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“The Princess from the Land of Porcelain” by James Abbott McNeill Whistler

"The Princess from the Land of Porcelain" by James Abbott McNeill Whistler

The Princess from the Land of Porcelain

“Rose and Silver: The Princess from the Land of Porcelain” by James Abbott McNeill Whistler depicts a Western woman wearing a kimono and standing amidst numerous Asian objects, including a rug and screen, as well as some porcelain.

The woman holds a hand fan, and her pose echos the elongated Asian female figures depicted in ancient Asian artworks.

“The Princess” is one of several of Whistler’s works painted during the 1860s that depict a Western woman with Asian motifs and Asian clothes.

Princess was painted between 1863 and 1865 with Christine Spartali, the sister of Pre-Raphaelite artist Marie Spartali Stillman, serving as the model. Spartali has been described as an Anglo-Greek beauty “whom all the artists of the day were clamoring to paint.”

Whistler’s large signature on the top left of the canvas drew critical comments. The highly prominent signature also led to potential buyers withdrawing from purchasing the artwork because of the signature’s prominence.

Whistler’s prominent signature criticism prompted Whistler to develop his more subtle butterfly-style signature in his future artworks.

The painting did not sell after exhibitions, and Whistler’s friend Dante Gabriel Rossetti held the painting for a while. Several years later, the portrait was bought by the British shipping magnate Frederick Richards Leyland.

Leyland purchased the painting to displayed “The Princess” in a dining room filled with his Kangxi Chinese ceramics collection.

Whistler suggested to Leyland that he should modify and adapt the dining room’s decorations to better accent the painting. When the artist, Thomas Jeckyll, responsible for redesigning, fell ill, the project was handed to Whistler.

The result of Whistler’s work was The Peacock Room. Unfortunately, Whistler’s modifications far exceeded those requested by Leyland, resulting in a quarrel between them.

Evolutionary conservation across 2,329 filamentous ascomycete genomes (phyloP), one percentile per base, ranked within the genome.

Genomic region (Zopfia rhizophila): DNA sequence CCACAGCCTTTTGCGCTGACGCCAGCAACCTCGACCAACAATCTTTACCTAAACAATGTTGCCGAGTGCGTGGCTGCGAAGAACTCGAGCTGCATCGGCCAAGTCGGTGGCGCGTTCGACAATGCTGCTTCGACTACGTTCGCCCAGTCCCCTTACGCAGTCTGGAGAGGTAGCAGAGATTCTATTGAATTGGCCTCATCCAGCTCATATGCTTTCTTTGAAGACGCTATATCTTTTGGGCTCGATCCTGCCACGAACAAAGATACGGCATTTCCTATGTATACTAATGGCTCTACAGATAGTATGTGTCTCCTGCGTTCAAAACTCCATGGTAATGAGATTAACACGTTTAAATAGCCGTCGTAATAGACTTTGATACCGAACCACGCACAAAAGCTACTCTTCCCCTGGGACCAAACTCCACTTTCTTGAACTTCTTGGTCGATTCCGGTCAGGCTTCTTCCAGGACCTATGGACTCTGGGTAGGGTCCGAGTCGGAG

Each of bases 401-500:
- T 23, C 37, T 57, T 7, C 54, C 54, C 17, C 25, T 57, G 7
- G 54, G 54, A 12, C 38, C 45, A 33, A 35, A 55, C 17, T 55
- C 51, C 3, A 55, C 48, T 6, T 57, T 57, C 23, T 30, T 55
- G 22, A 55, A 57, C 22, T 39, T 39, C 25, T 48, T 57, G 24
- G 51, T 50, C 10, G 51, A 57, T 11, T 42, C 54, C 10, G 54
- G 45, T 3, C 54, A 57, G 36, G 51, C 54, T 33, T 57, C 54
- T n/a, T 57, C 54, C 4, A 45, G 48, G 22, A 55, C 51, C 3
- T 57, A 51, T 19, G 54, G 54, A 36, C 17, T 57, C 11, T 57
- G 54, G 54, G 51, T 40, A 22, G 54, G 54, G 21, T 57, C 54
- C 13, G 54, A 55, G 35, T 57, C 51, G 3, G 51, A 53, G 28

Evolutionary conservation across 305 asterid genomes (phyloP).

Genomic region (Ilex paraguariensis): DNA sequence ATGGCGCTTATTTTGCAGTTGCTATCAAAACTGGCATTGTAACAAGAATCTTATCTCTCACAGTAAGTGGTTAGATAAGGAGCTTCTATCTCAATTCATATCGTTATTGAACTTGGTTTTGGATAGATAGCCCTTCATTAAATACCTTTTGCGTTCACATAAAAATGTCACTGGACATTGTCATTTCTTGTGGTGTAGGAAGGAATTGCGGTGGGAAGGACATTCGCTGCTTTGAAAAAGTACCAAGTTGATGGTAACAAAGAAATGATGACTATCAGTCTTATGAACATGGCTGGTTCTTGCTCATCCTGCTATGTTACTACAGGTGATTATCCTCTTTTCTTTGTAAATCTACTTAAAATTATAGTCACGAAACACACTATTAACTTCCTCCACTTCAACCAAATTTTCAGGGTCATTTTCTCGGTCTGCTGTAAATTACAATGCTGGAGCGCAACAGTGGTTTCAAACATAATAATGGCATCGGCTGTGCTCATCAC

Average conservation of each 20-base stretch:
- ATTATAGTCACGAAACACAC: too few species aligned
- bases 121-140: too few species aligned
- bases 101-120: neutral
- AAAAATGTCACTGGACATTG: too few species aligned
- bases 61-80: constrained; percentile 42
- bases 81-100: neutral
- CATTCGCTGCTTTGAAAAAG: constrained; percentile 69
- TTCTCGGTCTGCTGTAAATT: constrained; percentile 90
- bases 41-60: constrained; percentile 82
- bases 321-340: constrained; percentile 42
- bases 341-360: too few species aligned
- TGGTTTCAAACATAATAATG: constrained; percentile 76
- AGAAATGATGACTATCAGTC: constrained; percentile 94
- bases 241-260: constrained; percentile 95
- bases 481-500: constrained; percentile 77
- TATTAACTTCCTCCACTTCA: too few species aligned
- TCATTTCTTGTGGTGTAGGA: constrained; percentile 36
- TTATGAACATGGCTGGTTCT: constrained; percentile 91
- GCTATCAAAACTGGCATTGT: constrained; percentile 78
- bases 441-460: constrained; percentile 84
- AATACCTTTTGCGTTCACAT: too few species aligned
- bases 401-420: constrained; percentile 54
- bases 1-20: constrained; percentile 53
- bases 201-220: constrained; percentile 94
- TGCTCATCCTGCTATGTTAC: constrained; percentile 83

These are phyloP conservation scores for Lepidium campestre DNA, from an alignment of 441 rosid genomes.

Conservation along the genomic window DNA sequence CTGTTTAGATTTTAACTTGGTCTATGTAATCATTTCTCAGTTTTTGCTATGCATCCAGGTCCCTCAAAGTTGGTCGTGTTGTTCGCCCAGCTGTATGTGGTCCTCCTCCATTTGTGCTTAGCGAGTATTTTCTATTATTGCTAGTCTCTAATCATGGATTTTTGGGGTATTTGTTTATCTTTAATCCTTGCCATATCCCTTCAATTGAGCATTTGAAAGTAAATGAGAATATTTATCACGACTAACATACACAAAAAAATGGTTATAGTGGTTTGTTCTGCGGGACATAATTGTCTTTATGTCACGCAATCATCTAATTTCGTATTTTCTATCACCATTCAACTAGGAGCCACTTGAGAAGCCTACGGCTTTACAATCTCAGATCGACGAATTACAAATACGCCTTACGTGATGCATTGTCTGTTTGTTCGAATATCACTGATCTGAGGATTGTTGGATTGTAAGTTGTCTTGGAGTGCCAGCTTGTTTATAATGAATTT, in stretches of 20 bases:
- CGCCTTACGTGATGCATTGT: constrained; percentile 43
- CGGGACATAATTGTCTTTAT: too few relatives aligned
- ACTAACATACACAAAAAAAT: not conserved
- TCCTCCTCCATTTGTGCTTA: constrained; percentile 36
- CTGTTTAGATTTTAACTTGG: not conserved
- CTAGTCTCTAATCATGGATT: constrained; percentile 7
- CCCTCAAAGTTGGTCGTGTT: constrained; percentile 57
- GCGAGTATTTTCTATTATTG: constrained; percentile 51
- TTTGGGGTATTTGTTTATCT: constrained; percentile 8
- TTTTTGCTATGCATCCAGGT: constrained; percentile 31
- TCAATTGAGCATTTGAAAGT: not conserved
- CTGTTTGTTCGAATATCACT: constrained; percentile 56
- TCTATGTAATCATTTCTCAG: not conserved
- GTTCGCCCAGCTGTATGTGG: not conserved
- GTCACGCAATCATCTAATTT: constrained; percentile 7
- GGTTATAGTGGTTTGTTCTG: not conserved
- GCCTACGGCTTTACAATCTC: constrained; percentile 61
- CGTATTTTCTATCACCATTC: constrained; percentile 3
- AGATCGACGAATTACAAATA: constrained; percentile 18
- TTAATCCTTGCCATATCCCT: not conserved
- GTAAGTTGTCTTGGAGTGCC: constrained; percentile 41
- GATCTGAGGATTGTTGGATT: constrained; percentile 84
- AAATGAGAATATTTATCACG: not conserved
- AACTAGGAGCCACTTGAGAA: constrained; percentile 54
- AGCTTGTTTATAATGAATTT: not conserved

After Leyland’s death, “The Princess” was sold, and a few years later, Charles Lang Freer acquired it in 1903.

Freer kept the painting in his home in Detroit, Michigan, and in the following year, he acquired The Peacock Room.

In 1906 Freer donated both “The Princess” and The Peacock Room to the Smithsonian.

"The Princess from the Land of Porcelain" by James Abbott McNeill Whistler

“The Peacock Room” by James Abbott McNeill Whistler

After Freer died in 1919, both “The Princess” and The Peacock Room were moved to the Freer Gallery of Art in Washington, D.C., a Smithsonian museum established by Freer.

Today, “The Princess from the Land of Porcelain” is exhibited in The Peacock Room at the Freer Gallery of Art, shown hung above the fireplace amidst Asian ceramics. 

Rose and Silver: The Princess from the Land of Porcelain

  • Title:                          Rose and Silver: The Princess from the Land of Porcelain
  • French:                      La Princesse du pays de la Porcelaine
  • Artist:                        James McNeill Whistler
  • Year:                          1865
  • Medium:                   Oil on canvas
  • Dimensions               201.5 cm × 116.1 cm (79.3 in × 45.7 in)
  • Category:                  American Artist
  • Museum:                  Freer Gallery of Art

"The Princess from the Land of Porcelain" by James Abbott McNeill Whistler

James Abbott McNeill Whistler

James Abbott McNeill Whistler (1834 – 1903) was an American artist active during the American Gilded Age and based primarily in the United Kingdom.

He was averse to sentimentality and moral allusion in painting and was a leading proponent of the credo “art for art’s sake.”

He found a parallel between painting and music and entitled many of his paintings “arrangements,” “harmonies,” and “nocturnes,” emphasizing the importance of tonal harmony.

Whistler influenced the art world and the broader culture of his time with his artistic theories and his friendships with leading artists and writers.

His famous signature for his paintings was in the shape of a stylized butterfly possessing a long stinger for a tail.

James McNeill Whistler

The Princess from the Land of Porcelain in The Peacock Room – 360 views

The Princess from the Land of Porcelain, James McNeill Whistler

The Princess from the Land of Porcelain in The Peacock Room

Virtual Tour of the Freer Gallery of Art

~~~

“I have made you famous.
My work will live when you are forgotten.”
– James Abbott McNeill Whistler

~~~


Photo Credit: 1) Smithsonian's Freer and Sackler Galleries / CC BY-SA (creativecommons.org/licenses/by-sa/2.0); Freer Gallery of Art and Arthur M Sackler Gallery / CC BY-SA (creativecommons.org/licenses/by-sa/2.0); James Abbott McNeill Whistler / Public domain; National Endowment for the Humanities / Public domain

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